The temperature rises quickly in the brilliant sunshine as I leave Rivière Rouge so I strip off long pants and fleece. The path takes me alongside the rippling river, sparkling in the bright sun. I roll easily along the asphalt surface and over wooden bridges crossing the winding river. As I come to a road crossing near Labelle, I see an unusual sign announcing a vineyard. It seems to be a very northerly point for making wine. I turn left to find Vignoble Spirit Léonard and meet Chantal Gaudreau who gives me a sample in the tasting room. You can read more here: (https://davestravelsblog.com/2013/06/05/making-wine-in-upper-laurentians/).
I continue riding a few more kilometres arriving at Labelle with its renovated train station housing a restaurant and several rooms for travellers. I stop for an excellent cappuccino and chocolate chip cookie.
The name Labelle is everywhere and it refers to Curé Antoine Labelle, a Catholic priest who was the driving force behind the settling and economic development of the region in the 19th century.
The asphalt ends at Labelle and I continue on a path of stone dust as the landscape becomes flat and farms take over from the trees for a while. The terrain reverts to forest as I approach Lac Mercier and its beautiful cottages. I stop at a park in the town for lunch and then set off past several golf courses serving Mont Tremblant and St. Jovite. I begin the ascent on the longest hill on the path. It seems to go on for about 10 kilometres, but it’s a gentle climb and reaches a summit between two quarries.
After 90 kilometres and six hours I arrive at Ste. Agathe des Monts where I find a room at the Super 8 motel, relax in the hot tub and order a take-out pizza.
I’m in rain gear as I leave Ste. Agathe – the wrong way. I soon realize my error and double back and then I go rolling by the scenic villages of Val David, Val Morin and Ste. Adèle. I am forced to stop at the train station housing a cycling boutique as the rain picks up. I eat a muffin, put on my rain boots and proceed down the path to Piedmont. A sign warns cyclists to take an alternative route because a landslide has taken out the path on the bank of the Rivière du Nord. But I ignore it and continue pedalling to the spot of the landslide which is indeed impassable. I take my bike across a bridge at the scene and continue on the shoulder of Highway 117 to Prévost where I rejoin the bike path and pedal the last few kilometres to St. Jerome.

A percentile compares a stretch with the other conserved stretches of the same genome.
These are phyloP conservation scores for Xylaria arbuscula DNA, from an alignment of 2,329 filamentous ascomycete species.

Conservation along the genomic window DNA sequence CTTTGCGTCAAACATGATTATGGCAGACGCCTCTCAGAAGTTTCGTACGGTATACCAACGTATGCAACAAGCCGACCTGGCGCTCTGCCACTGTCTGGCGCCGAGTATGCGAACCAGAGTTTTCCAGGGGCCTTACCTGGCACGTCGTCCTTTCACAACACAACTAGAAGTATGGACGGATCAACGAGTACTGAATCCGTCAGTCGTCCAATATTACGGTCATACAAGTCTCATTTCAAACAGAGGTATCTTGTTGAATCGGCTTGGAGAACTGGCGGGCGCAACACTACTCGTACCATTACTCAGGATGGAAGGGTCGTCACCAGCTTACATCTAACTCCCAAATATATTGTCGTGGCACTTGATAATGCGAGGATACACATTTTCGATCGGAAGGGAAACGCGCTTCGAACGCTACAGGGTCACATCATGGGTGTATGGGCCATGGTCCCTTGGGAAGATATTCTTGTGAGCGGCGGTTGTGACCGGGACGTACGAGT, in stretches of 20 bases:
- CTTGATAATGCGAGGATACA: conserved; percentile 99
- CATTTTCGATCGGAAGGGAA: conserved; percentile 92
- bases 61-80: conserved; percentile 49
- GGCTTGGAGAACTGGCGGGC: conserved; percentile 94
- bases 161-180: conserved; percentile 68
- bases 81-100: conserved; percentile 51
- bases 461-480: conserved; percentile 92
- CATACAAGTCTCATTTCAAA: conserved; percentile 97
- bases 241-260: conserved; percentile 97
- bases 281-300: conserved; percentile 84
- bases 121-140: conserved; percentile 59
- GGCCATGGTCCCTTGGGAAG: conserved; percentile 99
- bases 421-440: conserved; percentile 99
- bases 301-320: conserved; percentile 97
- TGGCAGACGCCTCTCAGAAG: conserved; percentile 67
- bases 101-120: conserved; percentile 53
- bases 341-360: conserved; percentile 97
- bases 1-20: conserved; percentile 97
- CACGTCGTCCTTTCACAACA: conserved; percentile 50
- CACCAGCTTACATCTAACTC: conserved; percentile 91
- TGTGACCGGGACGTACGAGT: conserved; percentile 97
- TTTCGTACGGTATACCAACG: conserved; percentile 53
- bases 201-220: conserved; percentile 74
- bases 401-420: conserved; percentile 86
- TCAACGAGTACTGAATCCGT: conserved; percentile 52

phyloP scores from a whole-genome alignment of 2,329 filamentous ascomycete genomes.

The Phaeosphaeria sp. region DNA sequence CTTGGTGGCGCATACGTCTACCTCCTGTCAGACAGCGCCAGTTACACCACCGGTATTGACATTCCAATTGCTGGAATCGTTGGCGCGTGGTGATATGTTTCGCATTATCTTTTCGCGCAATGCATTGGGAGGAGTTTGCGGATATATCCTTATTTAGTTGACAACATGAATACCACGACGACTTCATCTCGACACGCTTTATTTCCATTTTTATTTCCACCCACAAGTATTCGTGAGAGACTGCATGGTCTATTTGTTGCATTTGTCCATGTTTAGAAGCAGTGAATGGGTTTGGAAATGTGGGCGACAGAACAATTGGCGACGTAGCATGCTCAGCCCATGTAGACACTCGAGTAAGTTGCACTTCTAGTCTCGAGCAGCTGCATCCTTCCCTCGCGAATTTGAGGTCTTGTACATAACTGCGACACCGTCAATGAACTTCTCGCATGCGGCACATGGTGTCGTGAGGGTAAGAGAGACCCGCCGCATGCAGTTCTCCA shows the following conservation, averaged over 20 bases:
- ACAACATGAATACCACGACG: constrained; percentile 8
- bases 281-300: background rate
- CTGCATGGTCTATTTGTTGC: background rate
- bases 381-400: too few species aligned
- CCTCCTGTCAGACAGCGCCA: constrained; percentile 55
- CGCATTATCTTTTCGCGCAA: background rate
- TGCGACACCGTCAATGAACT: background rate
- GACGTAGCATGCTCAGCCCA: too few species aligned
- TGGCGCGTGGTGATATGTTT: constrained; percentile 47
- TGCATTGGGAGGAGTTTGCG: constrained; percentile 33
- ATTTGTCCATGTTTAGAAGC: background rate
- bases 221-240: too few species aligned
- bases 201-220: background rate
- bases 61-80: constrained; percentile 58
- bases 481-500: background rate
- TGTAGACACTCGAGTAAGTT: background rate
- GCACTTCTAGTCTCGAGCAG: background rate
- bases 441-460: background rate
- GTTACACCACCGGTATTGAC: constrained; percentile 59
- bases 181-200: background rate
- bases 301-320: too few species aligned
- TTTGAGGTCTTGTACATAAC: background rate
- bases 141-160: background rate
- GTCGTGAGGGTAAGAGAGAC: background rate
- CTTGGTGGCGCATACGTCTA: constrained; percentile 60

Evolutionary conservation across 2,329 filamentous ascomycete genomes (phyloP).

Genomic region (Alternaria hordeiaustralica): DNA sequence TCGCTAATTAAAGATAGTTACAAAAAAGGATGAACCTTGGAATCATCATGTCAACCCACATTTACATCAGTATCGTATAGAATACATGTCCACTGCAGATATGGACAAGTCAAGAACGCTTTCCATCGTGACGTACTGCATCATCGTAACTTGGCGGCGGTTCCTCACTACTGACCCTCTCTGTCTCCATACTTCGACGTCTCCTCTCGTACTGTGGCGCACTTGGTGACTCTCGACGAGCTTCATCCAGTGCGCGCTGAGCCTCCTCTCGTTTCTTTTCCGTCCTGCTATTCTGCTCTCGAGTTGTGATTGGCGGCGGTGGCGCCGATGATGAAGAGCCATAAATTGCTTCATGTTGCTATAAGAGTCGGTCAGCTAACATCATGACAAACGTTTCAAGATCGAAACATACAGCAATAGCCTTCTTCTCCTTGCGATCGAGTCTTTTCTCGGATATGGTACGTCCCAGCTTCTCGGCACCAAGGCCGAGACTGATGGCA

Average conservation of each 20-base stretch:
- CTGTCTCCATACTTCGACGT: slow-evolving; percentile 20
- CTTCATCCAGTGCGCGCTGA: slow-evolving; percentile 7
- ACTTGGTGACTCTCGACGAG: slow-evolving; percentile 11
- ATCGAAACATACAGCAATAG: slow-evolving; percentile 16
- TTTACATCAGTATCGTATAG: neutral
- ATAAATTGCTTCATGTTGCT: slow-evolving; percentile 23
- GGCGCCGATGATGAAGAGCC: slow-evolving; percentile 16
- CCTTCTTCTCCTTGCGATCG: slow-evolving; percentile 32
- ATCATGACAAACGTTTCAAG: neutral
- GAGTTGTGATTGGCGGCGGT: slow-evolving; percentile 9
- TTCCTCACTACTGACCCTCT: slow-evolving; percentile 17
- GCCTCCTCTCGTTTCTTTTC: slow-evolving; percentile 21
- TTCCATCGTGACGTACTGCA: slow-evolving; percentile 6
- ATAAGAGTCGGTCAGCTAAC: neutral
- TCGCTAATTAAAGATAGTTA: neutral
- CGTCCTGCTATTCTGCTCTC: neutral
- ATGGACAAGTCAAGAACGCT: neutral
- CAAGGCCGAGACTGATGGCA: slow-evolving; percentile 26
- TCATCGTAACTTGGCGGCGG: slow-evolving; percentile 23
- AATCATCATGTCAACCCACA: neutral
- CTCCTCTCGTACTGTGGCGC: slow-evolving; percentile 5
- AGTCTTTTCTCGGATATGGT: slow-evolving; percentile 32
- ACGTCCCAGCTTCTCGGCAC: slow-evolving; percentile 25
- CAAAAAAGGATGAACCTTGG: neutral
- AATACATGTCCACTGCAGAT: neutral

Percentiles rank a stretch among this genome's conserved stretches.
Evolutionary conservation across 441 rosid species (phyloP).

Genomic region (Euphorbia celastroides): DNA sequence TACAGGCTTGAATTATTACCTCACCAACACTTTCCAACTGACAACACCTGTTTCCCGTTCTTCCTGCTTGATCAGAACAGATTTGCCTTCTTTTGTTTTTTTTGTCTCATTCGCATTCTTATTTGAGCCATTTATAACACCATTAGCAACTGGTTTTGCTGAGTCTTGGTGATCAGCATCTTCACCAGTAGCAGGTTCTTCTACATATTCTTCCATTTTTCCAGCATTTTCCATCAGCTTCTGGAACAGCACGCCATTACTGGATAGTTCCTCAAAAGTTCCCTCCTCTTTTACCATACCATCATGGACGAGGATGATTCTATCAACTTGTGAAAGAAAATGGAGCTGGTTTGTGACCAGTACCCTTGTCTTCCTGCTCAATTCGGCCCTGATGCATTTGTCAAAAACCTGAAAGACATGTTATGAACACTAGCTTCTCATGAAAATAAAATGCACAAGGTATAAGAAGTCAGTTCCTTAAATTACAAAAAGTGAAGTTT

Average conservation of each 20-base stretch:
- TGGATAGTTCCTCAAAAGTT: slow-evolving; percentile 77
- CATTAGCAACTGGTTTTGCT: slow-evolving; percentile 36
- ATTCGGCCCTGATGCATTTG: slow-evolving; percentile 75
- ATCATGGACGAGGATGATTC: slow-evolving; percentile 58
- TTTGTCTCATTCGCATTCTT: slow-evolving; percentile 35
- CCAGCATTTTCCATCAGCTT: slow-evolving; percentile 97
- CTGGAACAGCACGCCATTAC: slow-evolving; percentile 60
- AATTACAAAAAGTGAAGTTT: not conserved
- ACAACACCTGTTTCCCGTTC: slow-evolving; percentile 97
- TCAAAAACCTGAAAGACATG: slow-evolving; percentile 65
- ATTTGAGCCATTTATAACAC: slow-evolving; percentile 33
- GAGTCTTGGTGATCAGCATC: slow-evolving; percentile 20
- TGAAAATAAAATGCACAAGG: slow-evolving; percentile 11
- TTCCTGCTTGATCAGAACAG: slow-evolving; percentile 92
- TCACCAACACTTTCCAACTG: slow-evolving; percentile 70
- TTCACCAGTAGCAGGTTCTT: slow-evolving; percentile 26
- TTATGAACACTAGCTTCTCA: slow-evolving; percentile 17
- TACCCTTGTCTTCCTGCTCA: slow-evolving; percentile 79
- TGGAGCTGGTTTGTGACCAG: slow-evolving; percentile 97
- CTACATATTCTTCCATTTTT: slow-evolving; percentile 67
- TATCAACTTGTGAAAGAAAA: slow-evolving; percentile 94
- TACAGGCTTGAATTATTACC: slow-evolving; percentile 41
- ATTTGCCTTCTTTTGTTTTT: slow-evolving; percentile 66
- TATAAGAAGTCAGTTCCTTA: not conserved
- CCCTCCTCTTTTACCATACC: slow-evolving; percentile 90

Good to Go:
Guide book: The official guide for the cycling network is called La Route Verte du Québec (French) and Cycling in Quebec (English). It’s available for $24.95 from
http://www.velomag.com/accueil and contains 200 maps with info on repair shops, accommodations and public transit for you and your bike.
Shuttle bus from St. Jerome to Mont Laurier: Autobus du parc Linéaire Le P’tit Train du Nord 450-569-5596, 1-888-686-1323.
Nominingue: Auberge Chez Ignace, 1455 Chemin de Bellerive-sur-le-lac, 819-278-0689, 1-877-278-0677.
Rivière Rouge: Motel O Charcoal 2004 L’Annonciation Nord, 819-275-1066, 1-877-575-1066.
Labelle: Auberge et Café de la Gare 362 Rue de la Gare, 819-688-6091, 1-888-550-6091.
Sainte-Agathe des Monts: Super 8 Sainte-Agathe, 500 Rue Léonard, 819-324-8880, 1-866-527-9206.